The other greatest team in Bay Area history
Long before the Warriors, Bill Russell’s SF Dons thrilled Bay Area fans. Today, those USF players see themselves in Steph Curry & Co.
In December of 1955, the Dons traveled to New Orleans to face Loyola University, a fellow Jesuit school, but USF’s black players were forced to stay at a nearby university because a downtown hotel wouldn’t lodge them. Elsewhere, they saw that restrooms, drinking fountains and restaurants were divided into two parties: “white” and “colored.”
The Dons, who had five black players, had faced racism before. “We used to get buckets of hate mail every week,” Russell said, according to the book, “King of the Court: Bill Russell and the Basketball Revolution.” But it was brutal in South, and several players recalled their game in New Orleans — where fans in the 5,000-seat field house with integrated seating lobbed racial slurs and more — with particular disdain.
Russell pocketed some of the pennies, nickels and dimes, and told a trainer on the bench, “Hold these for me.”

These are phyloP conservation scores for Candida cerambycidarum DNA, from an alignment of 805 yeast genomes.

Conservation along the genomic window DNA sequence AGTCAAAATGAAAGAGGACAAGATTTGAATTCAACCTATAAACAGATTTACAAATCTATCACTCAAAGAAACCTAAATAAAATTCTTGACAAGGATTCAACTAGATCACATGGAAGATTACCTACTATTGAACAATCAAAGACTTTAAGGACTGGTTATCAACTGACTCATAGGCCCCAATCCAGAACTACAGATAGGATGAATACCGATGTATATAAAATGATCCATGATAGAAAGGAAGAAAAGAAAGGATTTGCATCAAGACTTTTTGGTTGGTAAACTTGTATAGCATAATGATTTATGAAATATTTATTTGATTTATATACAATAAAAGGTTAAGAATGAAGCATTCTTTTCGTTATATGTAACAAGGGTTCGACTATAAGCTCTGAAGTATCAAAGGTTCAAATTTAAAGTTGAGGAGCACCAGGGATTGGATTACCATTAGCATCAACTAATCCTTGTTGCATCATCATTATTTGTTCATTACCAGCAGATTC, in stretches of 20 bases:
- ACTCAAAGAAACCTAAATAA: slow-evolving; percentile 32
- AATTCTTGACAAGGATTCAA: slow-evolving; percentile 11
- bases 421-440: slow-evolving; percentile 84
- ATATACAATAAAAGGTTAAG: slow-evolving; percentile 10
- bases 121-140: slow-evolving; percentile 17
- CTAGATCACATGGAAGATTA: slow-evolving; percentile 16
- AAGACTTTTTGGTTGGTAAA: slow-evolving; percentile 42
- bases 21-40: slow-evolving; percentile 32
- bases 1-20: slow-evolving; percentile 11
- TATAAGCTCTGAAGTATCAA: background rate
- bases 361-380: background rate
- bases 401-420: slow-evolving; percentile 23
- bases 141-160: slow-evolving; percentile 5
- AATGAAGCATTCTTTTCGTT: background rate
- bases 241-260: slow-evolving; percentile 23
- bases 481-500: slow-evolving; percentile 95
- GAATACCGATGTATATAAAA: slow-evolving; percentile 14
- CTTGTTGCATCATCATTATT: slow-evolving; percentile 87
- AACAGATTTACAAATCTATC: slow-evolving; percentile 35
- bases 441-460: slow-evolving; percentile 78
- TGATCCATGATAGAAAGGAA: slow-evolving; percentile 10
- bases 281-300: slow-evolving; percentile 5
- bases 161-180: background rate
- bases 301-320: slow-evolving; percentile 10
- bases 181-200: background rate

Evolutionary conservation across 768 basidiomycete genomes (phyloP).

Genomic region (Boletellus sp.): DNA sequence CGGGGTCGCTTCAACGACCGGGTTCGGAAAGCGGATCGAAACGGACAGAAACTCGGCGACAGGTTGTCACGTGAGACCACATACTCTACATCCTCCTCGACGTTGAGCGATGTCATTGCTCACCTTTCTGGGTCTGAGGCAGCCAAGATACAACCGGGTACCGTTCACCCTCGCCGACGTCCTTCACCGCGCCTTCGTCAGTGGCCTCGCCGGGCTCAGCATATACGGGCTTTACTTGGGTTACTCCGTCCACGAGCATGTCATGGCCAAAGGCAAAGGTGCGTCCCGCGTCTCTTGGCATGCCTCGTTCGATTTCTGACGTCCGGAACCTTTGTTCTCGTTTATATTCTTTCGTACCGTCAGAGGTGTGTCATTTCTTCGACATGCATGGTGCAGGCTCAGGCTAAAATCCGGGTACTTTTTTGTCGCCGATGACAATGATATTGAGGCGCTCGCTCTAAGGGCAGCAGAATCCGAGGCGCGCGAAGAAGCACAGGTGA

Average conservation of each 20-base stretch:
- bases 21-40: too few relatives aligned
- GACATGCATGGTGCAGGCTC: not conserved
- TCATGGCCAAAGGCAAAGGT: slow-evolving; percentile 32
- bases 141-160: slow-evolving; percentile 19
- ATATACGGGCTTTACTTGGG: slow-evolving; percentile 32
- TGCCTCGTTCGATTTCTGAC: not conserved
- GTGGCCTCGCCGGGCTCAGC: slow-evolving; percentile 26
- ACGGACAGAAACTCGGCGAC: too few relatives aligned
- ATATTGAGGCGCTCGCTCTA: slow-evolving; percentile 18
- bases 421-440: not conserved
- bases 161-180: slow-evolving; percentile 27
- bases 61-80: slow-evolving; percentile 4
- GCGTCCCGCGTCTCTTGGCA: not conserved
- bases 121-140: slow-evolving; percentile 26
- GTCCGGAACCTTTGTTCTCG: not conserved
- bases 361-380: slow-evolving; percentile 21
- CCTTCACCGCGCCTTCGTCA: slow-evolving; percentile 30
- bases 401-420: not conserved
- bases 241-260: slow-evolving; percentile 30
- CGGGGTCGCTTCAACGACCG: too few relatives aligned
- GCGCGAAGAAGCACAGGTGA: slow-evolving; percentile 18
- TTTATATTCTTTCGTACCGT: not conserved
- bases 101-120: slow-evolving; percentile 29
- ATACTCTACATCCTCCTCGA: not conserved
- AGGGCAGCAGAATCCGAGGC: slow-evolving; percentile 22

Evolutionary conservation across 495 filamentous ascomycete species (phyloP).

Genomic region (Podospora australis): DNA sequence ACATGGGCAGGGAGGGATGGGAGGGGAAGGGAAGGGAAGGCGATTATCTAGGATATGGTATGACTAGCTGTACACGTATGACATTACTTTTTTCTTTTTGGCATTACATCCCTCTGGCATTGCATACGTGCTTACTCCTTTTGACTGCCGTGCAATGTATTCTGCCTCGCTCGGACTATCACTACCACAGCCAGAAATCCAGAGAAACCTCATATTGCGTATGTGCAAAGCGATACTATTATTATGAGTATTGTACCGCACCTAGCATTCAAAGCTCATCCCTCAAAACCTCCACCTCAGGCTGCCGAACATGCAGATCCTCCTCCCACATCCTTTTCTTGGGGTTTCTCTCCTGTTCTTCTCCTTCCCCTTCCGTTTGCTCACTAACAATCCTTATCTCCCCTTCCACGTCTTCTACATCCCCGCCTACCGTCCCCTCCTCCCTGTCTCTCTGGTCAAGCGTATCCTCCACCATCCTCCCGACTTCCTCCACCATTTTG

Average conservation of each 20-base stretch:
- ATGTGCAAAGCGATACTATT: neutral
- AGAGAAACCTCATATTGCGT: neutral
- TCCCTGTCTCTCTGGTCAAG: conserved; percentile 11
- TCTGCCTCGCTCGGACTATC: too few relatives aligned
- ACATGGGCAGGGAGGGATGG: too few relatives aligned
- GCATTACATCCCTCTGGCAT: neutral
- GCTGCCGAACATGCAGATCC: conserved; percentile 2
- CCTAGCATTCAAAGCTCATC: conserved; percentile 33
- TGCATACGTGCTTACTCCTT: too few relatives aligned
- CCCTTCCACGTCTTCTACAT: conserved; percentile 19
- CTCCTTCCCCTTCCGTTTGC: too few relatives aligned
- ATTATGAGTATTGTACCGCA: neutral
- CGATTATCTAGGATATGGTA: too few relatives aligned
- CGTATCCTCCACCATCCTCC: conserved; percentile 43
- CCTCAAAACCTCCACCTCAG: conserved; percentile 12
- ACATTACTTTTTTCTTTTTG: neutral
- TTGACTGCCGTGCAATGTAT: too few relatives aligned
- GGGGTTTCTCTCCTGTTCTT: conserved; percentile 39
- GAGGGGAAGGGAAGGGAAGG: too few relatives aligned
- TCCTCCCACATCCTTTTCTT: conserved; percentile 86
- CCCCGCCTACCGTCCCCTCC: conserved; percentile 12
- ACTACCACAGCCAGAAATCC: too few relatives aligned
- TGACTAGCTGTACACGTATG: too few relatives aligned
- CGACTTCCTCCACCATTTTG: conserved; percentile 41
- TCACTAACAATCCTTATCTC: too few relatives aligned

Brown, who went on to become the city of San Francisco’s first black sheriff, remembered, “They wanted to get us in a fight. They would have loved that. Then they could say, ‘This is how they are.’ But that was one of the reasons you had to back off. You hated it [but you had] to bite your lip. That’s why we still had to band together. It’s hard to imagine that would ever happen, but that’s what happened. It was really remarkable how we stuck together.” The Dons won, 61-43. “Everybody was glad to get the hell out of there,” Nelson says…